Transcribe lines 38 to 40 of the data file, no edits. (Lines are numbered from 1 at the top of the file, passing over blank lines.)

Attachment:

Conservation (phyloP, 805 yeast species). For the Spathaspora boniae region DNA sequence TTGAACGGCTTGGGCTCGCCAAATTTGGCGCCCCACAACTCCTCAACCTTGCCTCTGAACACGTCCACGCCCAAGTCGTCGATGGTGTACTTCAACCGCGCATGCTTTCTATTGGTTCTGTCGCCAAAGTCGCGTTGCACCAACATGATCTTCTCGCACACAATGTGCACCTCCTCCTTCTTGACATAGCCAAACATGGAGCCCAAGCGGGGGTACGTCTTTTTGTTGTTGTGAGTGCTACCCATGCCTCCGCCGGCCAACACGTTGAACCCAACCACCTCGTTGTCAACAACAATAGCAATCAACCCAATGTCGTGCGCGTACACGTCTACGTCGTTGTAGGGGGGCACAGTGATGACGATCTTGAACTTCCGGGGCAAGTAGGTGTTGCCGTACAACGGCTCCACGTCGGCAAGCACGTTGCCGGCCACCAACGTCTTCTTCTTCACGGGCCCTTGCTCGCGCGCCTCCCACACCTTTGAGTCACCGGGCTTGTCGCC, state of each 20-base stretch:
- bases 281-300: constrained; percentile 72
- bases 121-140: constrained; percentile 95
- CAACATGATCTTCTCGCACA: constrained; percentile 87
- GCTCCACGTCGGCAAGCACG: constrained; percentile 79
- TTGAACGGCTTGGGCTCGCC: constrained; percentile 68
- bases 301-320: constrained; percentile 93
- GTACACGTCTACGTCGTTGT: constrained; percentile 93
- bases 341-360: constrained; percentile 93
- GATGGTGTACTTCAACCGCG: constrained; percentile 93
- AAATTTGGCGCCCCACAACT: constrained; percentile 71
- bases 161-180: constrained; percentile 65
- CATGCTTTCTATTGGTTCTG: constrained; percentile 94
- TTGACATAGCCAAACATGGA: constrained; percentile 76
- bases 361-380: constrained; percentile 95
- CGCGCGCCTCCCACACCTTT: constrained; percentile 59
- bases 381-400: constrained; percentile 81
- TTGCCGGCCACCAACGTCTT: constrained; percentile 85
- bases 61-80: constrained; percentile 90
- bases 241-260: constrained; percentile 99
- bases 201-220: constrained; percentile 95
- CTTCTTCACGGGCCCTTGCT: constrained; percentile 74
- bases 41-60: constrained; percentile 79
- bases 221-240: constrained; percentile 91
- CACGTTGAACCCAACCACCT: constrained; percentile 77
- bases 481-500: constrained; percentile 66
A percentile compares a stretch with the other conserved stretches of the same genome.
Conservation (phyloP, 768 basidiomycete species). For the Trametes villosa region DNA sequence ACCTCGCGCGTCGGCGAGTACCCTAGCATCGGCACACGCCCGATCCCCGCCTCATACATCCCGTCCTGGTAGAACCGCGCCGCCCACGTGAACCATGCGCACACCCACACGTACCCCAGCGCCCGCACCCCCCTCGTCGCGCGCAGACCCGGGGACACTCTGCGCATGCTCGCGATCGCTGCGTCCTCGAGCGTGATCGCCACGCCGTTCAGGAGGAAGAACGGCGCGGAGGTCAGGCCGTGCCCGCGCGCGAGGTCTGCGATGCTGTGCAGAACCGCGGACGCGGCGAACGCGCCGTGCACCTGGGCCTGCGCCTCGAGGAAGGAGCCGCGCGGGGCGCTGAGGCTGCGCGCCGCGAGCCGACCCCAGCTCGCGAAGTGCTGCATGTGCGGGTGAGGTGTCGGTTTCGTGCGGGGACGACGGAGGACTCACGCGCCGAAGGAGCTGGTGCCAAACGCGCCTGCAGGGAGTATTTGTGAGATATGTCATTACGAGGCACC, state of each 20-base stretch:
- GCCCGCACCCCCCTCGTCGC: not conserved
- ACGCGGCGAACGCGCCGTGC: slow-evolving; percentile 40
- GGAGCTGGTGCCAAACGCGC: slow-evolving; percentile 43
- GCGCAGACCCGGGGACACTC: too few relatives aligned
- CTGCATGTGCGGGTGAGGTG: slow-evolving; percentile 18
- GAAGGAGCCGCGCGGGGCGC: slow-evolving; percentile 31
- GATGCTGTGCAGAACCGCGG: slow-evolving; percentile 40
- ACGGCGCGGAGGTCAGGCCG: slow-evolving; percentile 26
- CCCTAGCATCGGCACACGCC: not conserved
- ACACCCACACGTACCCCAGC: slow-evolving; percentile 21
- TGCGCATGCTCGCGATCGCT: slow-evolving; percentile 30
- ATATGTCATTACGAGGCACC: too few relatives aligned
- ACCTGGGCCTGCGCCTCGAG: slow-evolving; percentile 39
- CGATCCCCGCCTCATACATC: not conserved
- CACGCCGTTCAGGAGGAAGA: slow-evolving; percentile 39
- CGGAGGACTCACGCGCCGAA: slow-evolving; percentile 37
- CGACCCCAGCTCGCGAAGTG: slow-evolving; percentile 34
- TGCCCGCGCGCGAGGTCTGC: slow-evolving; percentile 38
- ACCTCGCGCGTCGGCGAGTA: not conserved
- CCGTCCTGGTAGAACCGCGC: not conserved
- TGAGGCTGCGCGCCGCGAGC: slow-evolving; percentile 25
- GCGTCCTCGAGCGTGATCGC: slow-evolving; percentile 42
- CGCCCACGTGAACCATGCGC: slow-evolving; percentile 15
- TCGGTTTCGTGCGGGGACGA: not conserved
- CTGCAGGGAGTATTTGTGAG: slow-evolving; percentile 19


- ACACCCACACGTACCCCAGC: slow-evolving; percentile 21
- TGCGCATGCTCGCGATCGCT: slow-evolving; percentile 30
- ATATGTCATTACGAGGCACC: too few relatives aligned